Hot Sleep (Worthing, #2)

By Orson Scott Card

Rating: 4 stars

Jason Worthing is one of the greatest starship pilots in the fleet. He is also a telepath, something forbidden under imperial law. When a rebellion against the empire goes wrong, the rebels are forced to become colonists to the furthest colony ever established by mankind – and the colony is to be led by Worthing!

I really enjoyed this book. Although Worthing is nominally the title character, we rarely see anything from his point of view. We see things from the point of view of those around him and see what he does being reflected in them. The book also suddenly turns upside down with a twist half way through that I certainly wasn’t expecting which changes the tone completely.

Very readable and a great adventure. I may not agree with Card’s philosophy and politics but he still writes a cracking yarn.

Book details

ISBN: 9780441343454
Publisher: Ace
Year of publication: 1979

Do You Think You’re Clever?: The Oxbridge Questions

By John Farndon

Rating: 2 stars

This is a compilation of questions from Oxbridge entrance examinations, from various departments and the author’s own answers to them. He specifically doesn’t suggest that his answers are canonical but are for discussion only and some of them may make for interesting pub debate but I ultimately found the book unsatisfying. It wasn’t that I disagreed with some of the answers, which is to be expected, but it ultimately felt a bit vague and unfocussed.

Book details

ISBN: 9781848310834
Publisher: Icon Books Ltd
Year of publication: 2009

Unnatural Causes (Adam Dalgliesh #3)

By P.D. James

Rating: 3 stars

This is an oddly meta-fictional whodunnit, with the victim being a writer of detective fiction, whose corpse is seen in the first chapter floating on a boat off the Sussex coast in exactly the same manner (and words) as a character later says she mentioned to the victim as a good opening chapter for a detective novel…

I enjoyed this novel where Superintendent Adam Dalgliesh takes a holiday to visit his aunt in a small coastal village in Sussex, and being unable to get away from his day job. It described small-town mentality rather well, and showed how different British life was, even fifty years ago, not to mention the lack of empathy shown to the disabled, with one character constantly being referred to (both in the narrative and within the story) as a cripple, for being in a wheelchair.

As usual, I completely failed to figure out whodunnit, but I don’t feel so bad this time, since a major clue was hidden until the very end.

Book details

ISBN: 9780571204106
Publisher: Penguin Books in association with Faber & Faber
Year of publication: 1967

To Perpetual Peace: A Philosophical Sketch

By Immanuel Kant

Rating: 3 stars

In this short pamphlet, Kant lays out his thoughts on how to achieve permanent peace between nation states. Although I found some of it hard going, particularly the first supplement, some of it is very forward-looking, placing Kant very ahead of his time. He says, for example, that standing armies should be wound down and eventually abolished and that there should be no foreign debt between nations – ideas that are radical even today! Very interesting and thought-provoking stuff.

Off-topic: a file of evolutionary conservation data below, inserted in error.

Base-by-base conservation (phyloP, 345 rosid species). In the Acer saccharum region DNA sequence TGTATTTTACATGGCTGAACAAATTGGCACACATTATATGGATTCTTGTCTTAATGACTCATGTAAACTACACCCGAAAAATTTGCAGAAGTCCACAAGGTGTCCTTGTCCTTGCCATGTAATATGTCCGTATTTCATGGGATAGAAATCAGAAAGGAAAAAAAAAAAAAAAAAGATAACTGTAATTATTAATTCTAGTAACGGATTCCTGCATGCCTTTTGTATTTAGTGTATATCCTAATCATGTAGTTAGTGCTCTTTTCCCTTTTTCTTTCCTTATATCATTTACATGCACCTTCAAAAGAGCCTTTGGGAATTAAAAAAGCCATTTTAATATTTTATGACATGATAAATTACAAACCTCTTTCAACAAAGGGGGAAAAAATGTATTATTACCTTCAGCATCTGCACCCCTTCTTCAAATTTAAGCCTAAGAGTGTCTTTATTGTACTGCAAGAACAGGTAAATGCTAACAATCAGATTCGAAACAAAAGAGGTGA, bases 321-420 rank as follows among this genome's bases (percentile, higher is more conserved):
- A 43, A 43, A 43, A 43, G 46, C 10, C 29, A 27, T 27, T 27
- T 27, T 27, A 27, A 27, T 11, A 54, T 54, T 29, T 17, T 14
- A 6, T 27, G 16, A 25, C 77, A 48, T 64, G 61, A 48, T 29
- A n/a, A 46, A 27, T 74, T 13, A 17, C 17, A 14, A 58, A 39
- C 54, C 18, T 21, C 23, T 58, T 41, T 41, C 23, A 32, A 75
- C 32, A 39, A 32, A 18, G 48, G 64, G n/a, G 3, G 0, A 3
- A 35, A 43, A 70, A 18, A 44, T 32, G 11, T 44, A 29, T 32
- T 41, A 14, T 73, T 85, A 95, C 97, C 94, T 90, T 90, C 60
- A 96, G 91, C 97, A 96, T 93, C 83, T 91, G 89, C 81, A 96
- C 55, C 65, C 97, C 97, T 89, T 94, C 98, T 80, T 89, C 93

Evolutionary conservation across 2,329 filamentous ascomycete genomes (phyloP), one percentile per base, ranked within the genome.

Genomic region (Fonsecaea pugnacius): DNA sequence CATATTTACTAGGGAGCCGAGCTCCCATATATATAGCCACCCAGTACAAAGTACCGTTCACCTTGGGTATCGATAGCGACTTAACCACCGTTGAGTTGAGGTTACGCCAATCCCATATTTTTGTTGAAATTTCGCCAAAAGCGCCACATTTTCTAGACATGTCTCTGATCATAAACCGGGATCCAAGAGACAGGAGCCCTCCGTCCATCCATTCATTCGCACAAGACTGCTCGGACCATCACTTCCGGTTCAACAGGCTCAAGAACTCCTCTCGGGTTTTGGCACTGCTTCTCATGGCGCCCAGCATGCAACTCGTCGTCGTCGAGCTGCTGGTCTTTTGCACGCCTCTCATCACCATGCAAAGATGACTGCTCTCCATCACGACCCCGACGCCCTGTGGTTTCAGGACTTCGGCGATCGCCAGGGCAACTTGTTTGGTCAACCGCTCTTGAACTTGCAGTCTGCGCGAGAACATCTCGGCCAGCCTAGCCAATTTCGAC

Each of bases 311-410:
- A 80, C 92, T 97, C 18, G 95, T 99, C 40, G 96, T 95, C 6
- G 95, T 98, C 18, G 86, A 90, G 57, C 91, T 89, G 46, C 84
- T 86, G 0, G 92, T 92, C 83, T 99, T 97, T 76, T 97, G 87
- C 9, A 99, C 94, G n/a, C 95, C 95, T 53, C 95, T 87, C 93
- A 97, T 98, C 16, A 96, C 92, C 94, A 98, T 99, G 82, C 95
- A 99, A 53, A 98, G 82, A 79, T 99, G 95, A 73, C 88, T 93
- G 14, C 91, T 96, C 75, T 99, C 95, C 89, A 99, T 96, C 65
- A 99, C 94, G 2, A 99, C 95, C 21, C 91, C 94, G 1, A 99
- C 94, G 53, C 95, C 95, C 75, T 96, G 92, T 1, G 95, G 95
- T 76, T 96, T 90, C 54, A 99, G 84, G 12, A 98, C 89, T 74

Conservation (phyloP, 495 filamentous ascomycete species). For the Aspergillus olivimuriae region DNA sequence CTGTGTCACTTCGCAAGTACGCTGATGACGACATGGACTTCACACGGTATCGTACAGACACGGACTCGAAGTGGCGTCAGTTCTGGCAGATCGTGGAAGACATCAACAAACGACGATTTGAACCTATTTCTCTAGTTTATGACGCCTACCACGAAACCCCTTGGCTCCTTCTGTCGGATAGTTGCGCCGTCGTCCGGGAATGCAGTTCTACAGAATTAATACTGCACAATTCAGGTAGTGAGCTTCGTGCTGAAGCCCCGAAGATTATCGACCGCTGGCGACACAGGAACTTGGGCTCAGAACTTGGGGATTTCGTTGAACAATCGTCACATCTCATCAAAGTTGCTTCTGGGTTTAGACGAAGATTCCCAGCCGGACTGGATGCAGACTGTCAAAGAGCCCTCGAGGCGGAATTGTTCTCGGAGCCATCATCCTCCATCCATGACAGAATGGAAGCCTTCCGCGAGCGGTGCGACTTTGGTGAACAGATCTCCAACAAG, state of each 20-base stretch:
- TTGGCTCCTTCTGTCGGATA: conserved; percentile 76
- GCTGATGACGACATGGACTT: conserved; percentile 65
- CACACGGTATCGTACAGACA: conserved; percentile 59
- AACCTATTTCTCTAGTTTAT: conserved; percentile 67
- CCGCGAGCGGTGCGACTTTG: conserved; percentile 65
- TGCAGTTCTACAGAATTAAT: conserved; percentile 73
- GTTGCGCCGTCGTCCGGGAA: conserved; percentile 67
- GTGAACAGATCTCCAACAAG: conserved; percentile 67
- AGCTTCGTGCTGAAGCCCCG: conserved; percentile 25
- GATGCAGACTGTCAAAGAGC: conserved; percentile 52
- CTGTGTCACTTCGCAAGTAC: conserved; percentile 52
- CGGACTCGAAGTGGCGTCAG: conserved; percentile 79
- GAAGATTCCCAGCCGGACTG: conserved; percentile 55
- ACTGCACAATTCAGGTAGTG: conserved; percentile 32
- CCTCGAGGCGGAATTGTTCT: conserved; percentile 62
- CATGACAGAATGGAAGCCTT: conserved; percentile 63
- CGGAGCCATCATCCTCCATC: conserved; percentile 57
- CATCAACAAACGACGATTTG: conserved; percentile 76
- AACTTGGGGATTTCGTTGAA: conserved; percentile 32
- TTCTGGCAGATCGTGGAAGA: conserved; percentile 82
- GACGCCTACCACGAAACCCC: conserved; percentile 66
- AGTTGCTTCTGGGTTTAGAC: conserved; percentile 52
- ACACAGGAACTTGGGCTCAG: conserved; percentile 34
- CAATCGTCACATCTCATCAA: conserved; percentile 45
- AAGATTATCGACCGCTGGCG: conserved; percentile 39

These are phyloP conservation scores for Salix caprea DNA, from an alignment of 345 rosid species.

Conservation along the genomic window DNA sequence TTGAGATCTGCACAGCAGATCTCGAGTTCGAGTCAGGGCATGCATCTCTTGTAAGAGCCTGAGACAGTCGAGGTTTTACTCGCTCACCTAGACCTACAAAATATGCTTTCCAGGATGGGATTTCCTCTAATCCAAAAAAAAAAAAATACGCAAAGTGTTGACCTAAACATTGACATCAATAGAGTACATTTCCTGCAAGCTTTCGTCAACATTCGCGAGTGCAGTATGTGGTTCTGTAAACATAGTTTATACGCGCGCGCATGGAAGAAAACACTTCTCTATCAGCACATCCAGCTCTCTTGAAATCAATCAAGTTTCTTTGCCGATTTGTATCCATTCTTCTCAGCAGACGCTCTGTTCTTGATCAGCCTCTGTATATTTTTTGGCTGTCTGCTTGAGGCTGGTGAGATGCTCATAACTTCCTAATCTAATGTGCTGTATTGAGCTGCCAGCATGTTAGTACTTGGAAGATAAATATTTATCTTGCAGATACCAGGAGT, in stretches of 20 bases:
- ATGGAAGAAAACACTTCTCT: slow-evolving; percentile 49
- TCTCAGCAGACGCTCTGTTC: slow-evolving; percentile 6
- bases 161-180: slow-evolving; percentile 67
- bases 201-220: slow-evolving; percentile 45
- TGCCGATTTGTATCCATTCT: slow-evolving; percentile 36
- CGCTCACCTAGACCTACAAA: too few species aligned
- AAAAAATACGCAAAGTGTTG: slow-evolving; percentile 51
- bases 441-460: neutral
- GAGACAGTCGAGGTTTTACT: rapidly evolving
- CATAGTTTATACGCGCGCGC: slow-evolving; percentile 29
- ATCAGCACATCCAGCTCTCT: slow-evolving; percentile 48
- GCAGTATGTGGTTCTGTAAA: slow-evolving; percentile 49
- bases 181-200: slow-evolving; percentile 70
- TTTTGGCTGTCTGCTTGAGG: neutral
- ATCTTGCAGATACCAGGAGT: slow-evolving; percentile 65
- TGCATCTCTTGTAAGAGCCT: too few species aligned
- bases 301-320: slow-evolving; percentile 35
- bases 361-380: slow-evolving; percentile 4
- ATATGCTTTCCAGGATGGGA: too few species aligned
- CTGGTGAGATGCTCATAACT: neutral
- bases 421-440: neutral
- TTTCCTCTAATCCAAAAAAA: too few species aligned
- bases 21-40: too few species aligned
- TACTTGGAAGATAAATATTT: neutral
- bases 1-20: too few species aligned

Book details

ISBN: 9780872206915
Publisher: Hackett Publishing Company, Inc.
Year of publication: 1795

Halting State (Halting State, #1)

By Charles Stross

Rating: 4 stars

It’s the very near future and Sergeant Sue Smith has been called in to deal with a bank robbery. Except there’s a problem: neither the bank nor the items stolen from it actually exist, but are constructs in a multiplayer online roleplaying game. Soon, though, real dead bodies start popping up and it appears that nothing is as it seems.

I really enjoyed most of this book, although it does have some oddities, primarily to do with its structure. The book is told entirely in the second person (so it’s always you who are doing the action) with three protagonists, taking it chapter about. It takes a while to figure it out, but it works oddly well. It probably helps that there’s a bit of a roleplaying tone to the book which is appropriate to a book about roleplaying…

I loved the near-future Scottish (mostly Edinburgh with a trip to Glasgow) post-independence setting with some really funky technology. Apart from the quantum processor and the augmented-reality glasses, there’s nothing here that isn’t a direct line from where we are at the moment, from the police life-recorders that record everything they see to location-based services on your phone to help you find the closest wine-bar!

The only real problem I had with the book was the slightly rushed and clunky feel to the ending. I had enjoyed the build-up, with a high-level uber-geek being brought in by the auditors to help figure out how the cryptographic hashes that represented the items in the game had been stolen but it ended up in a very different, much wider-scale, place and although I think it worked, there was a little too much infodumping towards the end, to help the reader keep up with what was going on.

Book details

ISBN: 9781841496658
Publisher: Orbit
Year of publication: 2007

Brief Lives (The Sandman, #7)

By Neil Gaiman

Rating: 4 stars

Possibly the most linear of all the Sandman stories, this volume has Dream and his sister Delirium searching for their lost brother. It also has themes on life and how no matter how long or short your life is, it’s all the same (Death says this at one point, “you got the same as everyone else: a lifetime”). A wonderful story about life, death and change, it feels melancholy all the way through (but that might just be future knowledge creeping in).

Book details

ISBN: 9781852865771
Year of publication: 1994

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